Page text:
Chicago Tribune

DAD IN CUSTODY FIGHT GAINS ON VISITS
By Janan Hanna and Art Barnum
Tribune Staff Writer, Chicago Tribune
Wednesday, January 27, 1999

For the past several months, Rahim Azizarab has had his life placed under a microscope.

State child-welfare workers and psychiatric experts have been evaluating the behavior of the 40-year-old Maywood man as he interacts with his 2-year-old son. The child has been living in foster care since his birth with traces of cocaine in his system.

Experts have been watching everything from how Azizarab feeds his son hash browns to how he rubs lotion on the boy's hands, changes his diapers and moves toy trucks across the room with him.

The experts even have taken note of how Azizarab's voice inflection changes as he reads a story to his son.

Azizarab has gotten high marks in the interactions, according to a psychological report presented Tuesday to the DuPage County Juvenile Court judge overseeing Azizarab's lengthy battle to gain custody of his child. A psychologist conducted a parental capacity assessment of Azizarab and concluded that he was fit to be a parent, according to the report.

The judge, Elizabeth Sexton, acknowledged that Azizarab had made substantial progress in interacting with his son and the caseworkers from the Illinois Department of Children and Family Services, who will have an important role in determining his fate as a parent.

Sexton approved unsupervised visits between father and son, who, until now, have been able to visit only in the presence of caseworkers. For the first time since he proved he was the boy's father after taking a paternity test in August 1997, Azizarab will be able to see his son alone in his home and at a mosque.

DCFS workers had suggested that father and son wait another month before beginning the unsupervised visits. But the judge ordered that they begin this week.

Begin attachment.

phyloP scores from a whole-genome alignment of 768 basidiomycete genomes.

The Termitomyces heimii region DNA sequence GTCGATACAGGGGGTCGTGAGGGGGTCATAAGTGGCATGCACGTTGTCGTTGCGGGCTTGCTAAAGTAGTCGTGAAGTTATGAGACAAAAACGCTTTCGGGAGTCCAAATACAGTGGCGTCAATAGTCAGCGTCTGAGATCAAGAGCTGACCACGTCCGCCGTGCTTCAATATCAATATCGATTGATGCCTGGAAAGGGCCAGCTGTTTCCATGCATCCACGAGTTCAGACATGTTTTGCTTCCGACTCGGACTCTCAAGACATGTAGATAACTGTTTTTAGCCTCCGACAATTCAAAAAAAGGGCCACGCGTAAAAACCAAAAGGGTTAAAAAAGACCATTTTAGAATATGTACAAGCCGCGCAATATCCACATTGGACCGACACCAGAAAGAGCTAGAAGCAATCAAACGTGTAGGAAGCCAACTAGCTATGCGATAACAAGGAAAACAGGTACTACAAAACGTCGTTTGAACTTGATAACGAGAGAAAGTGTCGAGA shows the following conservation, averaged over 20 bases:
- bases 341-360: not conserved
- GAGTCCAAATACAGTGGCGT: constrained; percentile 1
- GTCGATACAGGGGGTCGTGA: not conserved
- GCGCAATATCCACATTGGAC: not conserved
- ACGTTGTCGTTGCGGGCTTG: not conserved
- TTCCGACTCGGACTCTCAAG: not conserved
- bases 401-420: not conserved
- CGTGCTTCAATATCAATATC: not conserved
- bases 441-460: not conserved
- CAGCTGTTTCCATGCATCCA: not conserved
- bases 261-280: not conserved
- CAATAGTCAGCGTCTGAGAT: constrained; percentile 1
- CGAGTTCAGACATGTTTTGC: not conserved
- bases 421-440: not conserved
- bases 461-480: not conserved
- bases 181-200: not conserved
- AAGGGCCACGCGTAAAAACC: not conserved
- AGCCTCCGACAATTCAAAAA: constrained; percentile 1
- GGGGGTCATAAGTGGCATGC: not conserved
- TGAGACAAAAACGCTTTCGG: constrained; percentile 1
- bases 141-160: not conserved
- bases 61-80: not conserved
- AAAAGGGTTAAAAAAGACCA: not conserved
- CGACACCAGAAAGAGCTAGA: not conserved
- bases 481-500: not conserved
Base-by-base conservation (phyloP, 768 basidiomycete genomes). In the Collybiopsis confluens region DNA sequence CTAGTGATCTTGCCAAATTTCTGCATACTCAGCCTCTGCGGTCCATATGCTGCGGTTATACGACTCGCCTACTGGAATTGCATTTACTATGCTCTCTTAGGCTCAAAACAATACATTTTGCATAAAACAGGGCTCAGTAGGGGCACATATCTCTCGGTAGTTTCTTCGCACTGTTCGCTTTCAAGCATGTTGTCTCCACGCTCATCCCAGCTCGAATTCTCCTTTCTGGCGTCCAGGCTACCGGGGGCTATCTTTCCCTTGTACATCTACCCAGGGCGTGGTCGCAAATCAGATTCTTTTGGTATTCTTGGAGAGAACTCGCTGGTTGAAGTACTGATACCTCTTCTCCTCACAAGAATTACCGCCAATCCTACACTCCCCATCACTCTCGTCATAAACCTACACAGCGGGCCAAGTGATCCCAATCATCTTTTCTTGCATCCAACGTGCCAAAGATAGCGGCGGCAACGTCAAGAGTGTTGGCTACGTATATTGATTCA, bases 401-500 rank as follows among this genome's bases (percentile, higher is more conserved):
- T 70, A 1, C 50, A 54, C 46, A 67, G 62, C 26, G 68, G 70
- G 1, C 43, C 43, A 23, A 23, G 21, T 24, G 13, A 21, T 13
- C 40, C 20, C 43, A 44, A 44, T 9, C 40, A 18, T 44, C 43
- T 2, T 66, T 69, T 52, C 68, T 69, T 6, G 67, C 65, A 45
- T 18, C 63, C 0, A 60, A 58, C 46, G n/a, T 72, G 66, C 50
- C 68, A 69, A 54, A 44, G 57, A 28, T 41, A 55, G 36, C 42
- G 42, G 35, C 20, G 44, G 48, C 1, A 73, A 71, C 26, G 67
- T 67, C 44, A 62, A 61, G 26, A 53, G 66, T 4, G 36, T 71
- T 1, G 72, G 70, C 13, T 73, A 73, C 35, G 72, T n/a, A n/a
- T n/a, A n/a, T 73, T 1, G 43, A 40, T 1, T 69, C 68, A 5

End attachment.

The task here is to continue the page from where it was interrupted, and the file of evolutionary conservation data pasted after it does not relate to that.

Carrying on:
Still, the earliest he could take his son home permanently would be Feb. 25, his next scheduled court date. But there could be more red tape that further delays the union of father and son, Azizarab's lawyer acknowledged.

Azizarab, who was born in Iran and moved to the U.S. when he was 19, fathered the child with his former girlfriend.

The girlfriend believed another man was the boy's father, but Azizarab said he always knew the child was his. By the time he could gain the attention of child-welfare workers, the boy was almost 6 months old and already in foster care.

The boy's mother refused services from DCFS and has not seen her child since a supervised visit in August 1997.

By the time the child was 10 months old, Azizarab was given weekly supervised visits with him, and authorities began checking into Azizarab's background to determine whether he was suitable to parent his child.

The process was delayed after Azizarab took his son during a supervised visit in July and fled. He was arrested two days later and charged with felony child abduction. He is awaiting trial on those charges and is due in court on Feb. 16.

His arrest drew attention to his plight as a father who was being denied custody of his son even though he had not been accused of abuse or neglect and he tested negative for drugs and alcohol.

Still, he tested the patience of caseworkers and the judge, insisting that his child should be allowed to come home with him immediately and saying that the state should "get out of my life."

Tuesday, he complained about injuries he has seen on his child, including a cut that required stitching last summer, scratches on his chest and various bruises.

"How many cuts and bruises can a child suffer?" he said.

DCFS reports state that the head injury came from the child running into a table and that the chest injuries came from his climbing out of his crib.

Sexton told Azizarab that DCFS has repeatedly looked into the foster home and that it is sound.

"As a mother of a 7-year-old, I can say that a small child has common injuries like that," she said.

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